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CHARLOTTE BIRCH (b.1815) Autograph Letter
Name: CHARLOTTE BIRCH (b.1815) Autograph Letter
Stock Status: In Stock

  CHARLOTTE BIRCH (b.1815) Autograph Letter
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  CHARLOTTE BIRCH (b.1815) Autograph Letter
click to see larger image


CHARLOTTE BIRCH autograph letter.

British soprano singer.

AL.  2pp.  9 Huntley Street, Torrington Square.  July 2nd 1839.  To "The Gentlemen of the Committee of the Worcester Festival". Together with the original address wrapper.

"Miss Birch hopes she may be pardoned for intruding herself upon the notice of the Gentlemen of the Committee, in laying before them the following statement, which in the necessity she feels for doing so, she trusts to receive the honour of their consideration.  Having accepted an engagement, as one of the Principals, Miss Birch has great pleasure in subscribing to the regulations sent to her by the Committee; she was however much surprised at receiving a notification from the conductor of the parts assigned to her in some of the performances proposed to take place at the Festival, namely "The Messiah" and "The Creation", in as much as all those pieces in which a singer might hope to distinguish herself, are assigned to another lady, who as Miss Birch had understood had been engaged on the same terms. Relative to distinction she felt she could not acquiesce in quite so unequal a division of the music, while to herself is given in the former a very ungrateful part, which however she makes no objection in accepting, and in the latter "The Creation" she has no part at all, except that of a small trio with Chorus, and a duet which takes place at the end of the performance.  Miss Birch feels it derogatory to her [?] as a Principal Singer to accept such a portion and addressed herself to Mr Clarke as Conductor to solicit some mediation by the [?] a solo in the Oratories.  In answer to her application, she is informed that it is not permitted, and that as Conductor he is not disposed to recommend it, so that the only step Miss Birch can take is, humbly to solicit the consideration of the Committee to direct some change in the appointment of the music.  Miss Birch assures the Committee that it is not from any feeling of [?] or jealousy that she is prompted to make this appeal to the kindness of those parties who would approve her statement, but that her fame and standing in the Musical Profession will not allow her consenting to the present arrangement and she hopes under these circumstances the Committee will direct a fairer division of the music."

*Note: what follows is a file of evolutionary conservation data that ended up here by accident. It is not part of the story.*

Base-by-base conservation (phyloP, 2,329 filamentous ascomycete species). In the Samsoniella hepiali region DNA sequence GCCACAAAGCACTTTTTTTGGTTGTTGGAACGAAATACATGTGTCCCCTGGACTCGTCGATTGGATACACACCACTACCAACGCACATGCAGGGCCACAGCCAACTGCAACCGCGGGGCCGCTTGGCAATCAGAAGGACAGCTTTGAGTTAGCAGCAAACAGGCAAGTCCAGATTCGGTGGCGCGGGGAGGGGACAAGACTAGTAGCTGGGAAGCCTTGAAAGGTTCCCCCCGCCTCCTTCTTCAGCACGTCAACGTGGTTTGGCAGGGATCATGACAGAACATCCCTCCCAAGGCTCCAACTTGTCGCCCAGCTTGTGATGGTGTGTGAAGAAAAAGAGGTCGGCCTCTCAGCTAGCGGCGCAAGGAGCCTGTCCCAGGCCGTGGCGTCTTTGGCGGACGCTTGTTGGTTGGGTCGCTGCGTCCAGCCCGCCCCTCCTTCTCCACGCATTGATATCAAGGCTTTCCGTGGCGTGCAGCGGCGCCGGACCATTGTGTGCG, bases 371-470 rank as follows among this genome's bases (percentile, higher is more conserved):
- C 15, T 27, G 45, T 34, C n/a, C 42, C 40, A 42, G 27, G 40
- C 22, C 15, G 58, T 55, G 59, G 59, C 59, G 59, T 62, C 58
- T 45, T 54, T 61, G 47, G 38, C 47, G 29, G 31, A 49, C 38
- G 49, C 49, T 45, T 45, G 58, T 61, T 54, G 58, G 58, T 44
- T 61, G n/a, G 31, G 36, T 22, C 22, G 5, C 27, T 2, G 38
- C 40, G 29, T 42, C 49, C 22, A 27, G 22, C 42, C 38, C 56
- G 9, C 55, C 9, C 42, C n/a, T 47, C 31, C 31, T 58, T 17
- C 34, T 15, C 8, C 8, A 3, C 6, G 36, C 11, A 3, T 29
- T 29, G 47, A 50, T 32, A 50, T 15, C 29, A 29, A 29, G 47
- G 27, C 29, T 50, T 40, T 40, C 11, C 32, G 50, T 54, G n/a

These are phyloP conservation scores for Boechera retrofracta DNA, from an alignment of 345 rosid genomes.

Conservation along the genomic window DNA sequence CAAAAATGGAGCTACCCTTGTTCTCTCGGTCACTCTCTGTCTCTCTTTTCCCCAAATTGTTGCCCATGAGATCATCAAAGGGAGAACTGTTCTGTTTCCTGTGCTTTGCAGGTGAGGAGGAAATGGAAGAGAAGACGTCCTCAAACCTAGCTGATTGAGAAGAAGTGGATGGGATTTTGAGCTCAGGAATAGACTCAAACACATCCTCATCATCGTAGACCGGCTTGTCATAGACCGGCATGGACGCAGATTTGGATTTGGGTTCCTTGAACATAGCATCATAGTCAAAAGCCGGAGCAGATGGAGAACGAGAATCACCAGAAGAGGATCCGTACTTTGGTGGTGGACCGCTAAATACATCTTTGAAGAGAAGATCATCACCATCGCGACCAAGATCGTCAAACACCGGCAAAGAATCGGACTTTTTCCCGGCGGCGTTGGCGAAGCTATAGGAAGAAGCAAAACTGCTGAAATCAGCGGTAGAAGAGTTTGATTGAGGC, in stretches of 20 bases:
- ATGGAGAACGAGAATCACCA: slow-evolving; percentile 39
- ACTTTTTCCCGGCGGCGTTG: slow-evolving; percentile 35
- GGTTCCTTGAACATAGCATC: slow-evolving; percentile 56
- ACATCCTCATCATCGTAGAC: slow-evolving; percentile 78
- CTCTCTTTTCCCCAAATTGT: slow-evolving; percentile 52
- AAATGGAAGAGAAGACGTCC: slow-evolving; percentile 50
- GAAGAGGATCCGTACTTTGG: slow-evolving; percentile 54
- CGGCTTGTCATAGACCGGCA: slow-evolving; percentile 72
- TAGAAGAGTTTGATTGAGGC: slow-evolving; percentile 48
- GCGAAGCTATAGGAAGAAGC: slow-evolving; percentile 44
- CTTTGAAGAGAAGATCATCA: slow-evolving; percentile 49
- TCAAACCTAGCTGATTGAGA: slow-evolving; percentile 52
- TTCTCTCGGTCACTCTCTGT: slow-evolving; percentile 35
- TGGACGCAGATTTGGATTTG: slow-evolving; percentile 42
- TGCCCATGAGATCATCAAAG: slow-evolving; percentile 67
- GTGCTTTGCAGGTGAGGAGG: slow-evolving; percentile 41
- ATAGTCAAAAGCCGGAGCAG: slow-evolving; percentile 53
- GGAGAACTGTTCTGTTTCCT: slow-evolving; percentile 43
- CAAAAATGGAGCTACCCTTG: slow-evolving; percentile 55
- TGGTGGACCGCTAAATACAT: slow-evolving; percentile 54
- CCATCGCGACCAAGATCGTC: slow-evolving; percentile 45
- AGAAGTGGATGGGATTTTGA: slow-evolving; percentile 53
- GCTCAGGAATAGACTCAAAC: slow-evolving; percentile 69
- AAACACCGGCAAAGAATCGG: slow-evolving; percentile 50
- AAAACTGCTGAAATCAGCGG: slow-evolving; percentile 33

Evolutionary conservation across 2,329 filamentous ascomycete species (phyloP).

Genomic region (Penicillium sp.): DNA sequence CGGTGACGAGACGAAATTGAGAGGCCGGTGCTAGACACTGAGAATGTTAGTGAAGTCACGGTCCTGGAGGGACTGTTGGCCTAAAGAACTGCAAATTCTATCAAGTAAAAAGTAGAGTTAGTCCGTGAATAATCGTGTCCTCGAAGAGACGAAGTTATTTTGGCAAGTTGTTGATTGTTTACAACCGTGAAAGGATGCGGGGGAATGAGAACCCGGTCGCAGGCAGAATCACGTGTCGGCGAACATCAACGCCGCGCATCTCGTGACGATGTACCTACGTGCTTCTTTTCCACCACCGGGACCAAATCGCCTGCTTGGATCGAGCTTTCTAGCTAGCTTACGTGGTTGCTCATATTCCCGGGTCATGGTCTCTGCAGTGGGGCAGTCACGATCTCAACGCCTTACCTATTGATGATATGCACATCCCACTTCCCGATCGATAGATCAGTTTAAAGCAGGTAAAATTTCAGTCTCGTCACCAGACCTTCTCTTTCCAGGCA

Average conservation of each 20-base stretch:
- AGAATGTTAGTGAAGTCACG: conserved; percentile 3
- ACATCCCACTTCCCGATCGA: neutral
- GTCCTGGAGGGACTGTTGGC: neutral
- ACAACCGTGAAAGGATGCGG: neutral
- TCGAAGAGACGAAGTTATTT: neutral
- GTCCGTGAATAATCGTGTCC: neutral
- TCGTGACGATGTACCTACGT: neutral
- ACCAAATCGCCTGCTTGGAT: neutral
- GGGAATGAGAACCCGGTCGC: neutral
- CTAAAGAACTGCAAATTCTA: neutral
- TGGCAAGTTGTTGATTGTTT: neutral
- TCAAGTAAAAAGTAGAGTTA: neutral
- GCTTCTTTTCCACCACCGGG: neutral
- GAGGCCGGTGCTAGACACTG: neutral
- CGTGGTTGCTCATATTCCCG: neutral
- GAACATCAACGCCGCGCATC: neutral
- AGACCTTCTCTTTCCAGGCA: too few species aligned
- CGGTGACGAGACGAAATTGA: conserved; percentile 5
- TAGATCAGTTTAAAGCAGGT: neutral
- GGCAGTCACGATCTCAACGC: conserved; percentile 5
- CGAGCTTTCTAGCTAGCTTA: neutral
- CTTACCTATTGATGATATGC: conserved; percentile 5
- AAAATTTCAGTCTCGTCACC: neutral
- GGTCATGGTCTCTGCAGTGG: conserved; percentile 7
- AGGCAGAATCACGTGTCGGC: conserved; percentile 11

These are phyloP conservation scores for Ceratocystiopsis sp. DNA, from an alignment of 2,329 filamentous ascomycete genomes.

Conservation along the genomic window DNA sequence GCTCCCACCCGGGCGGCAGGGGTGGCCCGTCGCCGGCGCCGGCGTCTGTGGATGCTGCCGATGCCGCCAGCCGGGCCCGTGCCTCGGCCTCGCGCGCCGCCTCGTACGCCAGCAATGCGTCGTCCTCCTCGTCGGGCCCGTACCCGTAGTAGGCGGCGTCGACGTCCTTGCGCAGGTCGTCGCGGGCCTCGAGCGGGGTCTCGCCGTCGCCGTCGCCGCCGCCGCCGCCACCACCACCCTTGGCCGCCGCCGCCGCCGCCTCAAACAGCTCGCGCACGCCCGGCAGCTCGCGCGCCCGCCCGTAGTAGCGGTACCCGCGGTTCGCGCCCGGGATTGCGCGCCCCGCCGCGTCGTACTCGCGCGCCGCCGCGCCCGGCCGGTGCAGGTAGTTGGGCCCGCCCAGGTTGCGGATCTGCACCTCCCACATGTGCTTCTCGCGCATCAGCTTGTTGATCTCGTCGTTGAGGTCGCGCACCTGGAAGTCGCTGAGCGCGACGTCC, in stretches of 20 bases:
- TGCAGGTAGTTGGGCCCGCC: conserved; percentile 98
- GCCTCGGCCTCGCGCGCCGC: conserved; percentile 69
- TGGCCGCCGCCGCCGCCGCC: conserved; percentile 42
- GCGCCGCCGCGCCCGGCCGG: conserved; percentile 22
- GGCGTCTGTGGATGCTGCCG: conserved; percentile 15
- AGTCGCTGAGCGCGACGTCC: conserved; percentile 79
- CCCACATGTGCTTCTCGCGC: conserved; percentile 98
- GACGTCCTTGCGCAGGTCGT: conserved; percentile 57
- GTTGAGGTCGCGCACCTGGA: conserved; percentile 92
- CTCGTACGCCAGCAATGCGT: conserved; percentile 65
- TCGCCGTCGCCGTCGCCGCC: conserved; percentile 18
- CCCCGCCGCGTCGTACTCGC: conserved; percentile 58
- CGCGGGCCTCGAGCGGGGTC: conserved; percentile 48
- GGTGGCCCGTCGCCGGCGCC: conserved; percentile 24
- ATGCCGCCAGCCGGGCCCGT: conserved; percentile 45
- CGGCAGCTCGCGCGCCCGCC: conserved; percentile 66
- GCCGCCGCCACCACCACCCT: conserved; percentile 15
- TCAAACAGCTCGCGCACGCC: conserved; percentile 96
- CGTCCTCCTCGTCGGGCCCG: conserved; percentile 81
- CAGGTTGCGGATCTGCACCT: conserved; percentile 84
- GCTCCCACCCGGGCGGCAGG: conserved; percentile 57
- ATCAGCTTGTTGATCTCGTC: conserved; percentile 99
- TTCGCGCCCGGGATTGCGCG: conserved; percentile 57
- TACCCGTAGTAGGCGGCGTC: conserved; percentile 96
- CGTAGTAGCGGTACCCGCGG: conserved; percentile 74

An excellent letter in which the supressed fury of Charlotte Birch is almost palpable.  Charlotte Birch had been educated at the Royal Academy and studied singing under Sir George Smart.  She had first appeared in public in 1834 and by 1836 she had established herself as a very proficient concert singer with the Sacred Harmonic Society.  In 1838 Charlotte Birch made her first appearance at the Three Choirs Festival in Gloucester.  Although she sang at the Worcester Festival in 1842, we can find no evidence of her singing there in 1838 so we wonder whether her plea to the Committee might have fallen upon deaf ears and led her to cancel the engagement.  Being desirous of a career as an operatic singer, Charlotte Birch followed her fortunes, first in Leipzig and subsequently in Italy, before returning to England where she appeared at Drury Lane in Balfe's 'Maid of Honour' in 1847.  Charlotte Birch is said to have possessed a beautiful soprano voice, "rich, clear and mellow" but her cold, inanimate manner and want of dramatic feeling made her unsuitable for operatic performing.  She continued to enjoy much success and popular acclaim as a concert singer until increasing deafness forced her retirement.

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